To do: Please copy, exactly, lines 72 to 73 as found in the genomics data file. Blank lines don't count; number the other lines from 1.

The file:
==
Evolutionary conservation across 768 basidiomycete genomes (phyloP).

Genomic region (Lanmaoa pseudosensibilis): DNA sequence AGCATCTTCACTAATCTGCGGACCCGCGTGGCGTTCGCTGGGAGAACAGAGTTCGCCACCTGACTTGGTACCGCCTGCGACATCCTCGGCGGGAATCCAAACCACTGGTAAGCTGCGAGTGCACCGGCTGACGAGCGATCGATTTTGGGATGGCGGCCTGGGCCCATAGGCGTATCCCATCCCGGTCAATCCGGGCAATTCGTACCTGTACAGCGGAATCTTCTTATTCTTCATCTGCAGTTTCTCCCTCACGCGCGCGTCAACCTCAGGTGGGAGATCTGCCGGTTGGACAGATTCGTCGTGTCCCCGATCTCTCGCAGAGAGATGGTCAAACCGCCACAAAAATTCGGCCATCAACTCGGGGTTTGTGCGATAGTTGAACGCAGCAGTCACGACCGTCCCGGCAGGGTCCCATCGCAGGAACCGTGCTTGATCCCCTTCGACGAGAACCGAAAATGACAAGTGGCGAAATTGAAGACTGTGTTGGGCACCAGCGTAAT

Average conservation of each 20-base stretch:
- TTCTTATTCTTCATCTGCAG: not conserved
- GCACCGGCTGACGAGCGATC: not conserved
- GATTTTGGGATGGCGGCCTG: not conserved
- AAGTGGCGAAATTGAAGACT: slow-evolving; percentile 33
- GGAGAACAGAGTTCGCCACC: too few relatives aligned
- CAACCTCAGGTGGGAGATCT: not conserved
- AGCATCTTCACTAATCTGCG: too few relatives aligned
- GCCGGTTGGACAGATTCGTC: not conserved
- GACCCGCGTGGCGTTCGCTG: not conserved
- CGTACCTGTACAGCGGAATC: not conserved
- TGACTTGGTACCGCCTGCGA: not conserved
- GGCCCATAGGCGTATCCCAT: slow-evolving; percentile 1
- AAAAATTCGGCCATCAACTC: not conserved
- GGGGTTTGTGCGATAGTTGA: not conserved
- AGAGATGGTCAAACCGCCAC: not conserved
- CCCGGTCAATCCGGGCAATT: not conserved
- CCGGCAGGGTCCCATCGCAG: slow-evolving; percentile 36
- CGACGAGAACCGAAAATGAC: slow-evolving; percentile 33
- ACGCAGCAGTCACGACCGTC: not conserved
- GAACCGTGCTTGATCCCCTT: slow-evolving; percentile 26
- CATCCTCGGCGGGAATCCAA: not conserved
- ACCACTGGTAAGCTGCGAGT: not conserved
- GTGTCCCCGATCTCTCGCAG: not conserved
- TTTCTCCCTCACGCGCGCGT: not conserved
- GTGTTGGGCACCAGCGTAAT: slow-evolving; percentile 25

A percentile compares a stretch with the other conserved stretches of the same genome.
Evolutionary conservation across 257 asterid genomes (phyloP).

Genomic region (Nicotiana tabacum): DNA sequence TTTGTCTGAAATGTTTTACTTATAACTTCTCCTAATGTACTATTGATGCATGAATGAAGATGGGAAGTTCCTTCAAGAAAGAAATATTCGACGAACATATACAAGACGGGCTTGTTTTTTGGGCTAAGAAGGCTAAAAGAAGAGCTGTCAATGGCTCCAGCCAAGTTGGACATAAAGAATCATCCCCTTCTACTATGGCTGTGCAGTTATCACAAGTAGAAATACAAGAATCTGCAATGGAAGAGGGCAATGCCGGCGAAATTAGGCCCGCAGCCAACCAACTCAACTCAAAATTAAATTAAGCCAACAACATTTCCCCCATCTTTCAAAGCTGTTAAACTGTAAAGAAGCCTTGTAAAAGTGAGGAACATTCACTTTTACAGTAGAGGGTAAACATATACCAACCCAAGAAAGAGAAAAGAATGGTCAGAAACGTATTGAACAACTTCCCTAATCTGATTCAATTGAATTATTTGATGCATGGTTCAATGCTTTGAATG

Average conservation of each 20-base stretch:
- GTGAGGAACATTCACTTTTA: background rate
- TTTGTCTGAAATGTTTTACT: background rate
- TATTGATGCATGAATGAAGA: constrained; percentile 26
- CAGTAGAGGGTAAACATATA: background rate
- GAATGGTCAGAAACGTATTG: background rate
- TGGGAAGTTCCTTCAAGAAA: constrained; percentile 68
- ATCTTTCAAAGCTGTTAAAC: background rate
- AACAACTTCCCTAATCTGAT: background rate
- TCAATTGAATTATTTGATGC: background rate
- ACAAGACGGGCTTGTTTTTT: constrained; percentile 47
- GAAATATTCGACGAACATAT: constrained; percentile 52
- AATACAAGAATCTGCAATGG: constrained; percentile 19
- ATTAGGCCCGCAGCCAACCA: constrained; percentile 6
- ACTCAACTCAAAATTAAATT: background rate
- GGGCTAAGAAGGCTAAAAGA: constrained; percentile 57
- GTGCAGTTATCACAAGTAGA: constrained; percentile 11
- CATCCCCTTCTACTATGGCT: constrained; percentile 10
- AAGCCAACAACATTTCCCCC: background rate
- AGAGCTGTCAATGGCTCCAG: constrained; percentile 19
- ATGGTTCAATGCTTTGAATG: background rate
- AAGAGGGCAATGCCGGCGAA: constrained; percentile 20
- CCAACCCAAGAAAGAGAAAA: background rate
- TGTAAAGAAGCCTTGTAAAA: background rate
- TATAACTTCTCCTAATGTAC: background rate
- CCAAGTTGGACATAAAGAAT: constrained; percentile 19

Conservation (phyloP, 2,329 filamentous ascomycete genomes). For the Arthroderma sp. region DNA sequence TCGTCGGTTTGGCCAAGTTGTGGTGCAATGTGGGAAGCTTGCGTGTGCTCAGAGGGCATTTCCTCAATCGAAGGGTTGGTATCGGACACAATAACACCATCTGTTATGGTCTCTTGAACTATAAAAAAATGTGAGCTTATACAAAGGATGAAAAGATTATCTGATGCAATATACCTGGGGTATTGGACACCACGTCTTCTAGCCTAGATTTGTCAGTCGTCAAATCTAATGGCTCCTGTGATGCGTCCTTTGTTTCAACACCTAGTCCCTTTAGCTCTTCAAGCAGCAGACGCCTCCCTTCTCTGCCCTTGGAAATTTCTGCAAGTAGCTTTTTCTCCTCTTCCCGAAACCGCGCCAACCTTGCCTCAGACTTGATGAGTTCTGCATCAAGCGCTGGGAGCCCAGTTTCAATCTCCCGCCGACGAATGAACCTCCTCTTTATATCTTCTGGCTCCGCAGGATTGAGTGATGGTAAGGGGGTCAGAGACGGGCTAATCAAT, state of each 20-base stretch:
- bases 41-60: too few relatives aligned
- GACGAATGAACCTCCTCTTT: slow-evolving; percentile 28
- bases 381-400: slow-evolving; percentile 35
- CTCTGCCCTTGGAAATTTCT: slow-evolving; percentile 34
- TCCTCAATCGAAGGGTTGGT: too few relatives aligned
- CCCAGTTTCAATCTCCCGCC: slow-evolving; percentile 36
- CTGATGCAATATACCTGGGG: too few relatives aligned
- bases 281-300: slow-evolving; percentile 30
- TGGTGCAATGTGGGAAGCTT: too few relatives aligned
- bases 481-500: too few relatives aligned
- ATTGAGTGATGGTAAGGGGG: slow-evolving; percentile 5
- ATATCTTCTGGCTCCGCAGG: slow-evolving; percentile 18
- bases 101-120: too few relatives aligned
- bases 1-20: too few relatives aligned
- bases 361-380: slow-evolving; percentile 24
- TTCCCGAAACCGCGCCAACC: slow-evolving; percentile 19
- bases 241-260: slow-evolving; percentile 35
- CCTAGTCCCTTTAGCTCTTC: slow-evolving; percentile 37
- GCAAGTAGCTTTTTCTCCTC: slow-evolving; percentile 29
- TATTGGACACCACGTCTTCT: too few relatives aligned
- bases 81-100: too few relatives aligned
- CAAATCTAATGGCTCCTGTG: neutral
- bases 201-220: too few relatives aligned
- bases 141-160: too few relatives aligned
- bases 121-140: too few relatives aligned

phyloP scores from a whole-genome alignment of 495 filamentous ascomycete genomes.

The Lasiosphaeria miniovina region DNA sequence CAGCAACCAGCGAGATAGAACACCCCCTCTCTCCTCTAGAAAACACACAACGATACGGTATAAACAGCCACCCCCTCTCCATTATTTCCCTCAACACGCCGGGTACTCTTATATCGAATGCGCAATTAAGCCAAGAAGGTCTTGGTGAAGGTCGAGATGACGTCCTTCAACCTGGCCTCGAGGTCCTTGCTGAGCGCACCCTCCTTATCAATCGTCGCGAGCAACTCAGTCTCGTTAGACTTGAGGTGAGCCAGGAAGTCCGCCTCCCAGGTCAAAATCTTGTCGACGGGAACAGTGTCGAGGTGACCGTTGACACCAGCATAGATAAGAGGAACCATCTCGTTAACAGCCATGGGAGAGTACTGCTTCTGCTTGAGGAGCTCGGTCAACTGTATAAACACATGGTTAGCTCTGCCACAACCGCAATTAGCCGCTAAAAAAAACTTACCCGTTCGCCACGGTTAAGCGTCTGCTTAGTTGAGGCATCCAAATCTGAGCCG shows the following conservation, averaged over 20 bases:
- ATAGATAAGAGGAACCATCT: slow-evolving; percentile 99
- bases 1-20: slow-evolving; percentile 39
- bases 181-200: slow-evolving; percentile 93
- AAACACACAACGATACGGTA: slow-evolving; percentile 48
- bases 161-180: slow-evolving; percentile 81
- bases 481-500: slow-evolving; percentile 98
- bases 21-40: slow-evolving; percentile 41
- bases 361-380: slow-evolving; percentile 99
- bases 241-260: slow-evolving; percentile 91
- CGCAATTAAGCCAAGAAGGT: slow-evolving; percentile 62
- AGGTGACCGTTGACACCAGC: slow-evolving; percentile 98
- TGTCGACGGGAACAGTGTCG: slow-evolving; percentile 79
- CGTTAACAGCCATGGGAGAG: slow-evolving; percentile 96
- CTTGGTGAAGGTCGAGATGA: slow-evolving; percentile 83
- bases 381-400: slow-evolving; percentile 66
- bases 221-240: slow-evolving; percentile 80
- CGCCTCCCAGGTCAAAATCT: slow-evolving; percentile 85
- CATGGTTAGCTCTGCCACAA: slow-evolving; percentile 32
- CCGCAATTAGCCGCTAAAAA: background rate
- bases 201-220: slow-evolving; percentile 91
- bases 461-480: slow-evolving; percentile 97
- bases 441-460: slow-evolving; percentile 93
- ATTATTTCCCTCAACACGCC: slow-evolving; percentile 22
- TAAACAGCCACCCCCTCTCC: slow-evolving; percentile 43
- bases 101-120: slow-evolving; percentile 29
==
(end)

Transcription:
- bases 1-20: too few relatives aligned
- bases 361-380: slow-evolving; percentile 24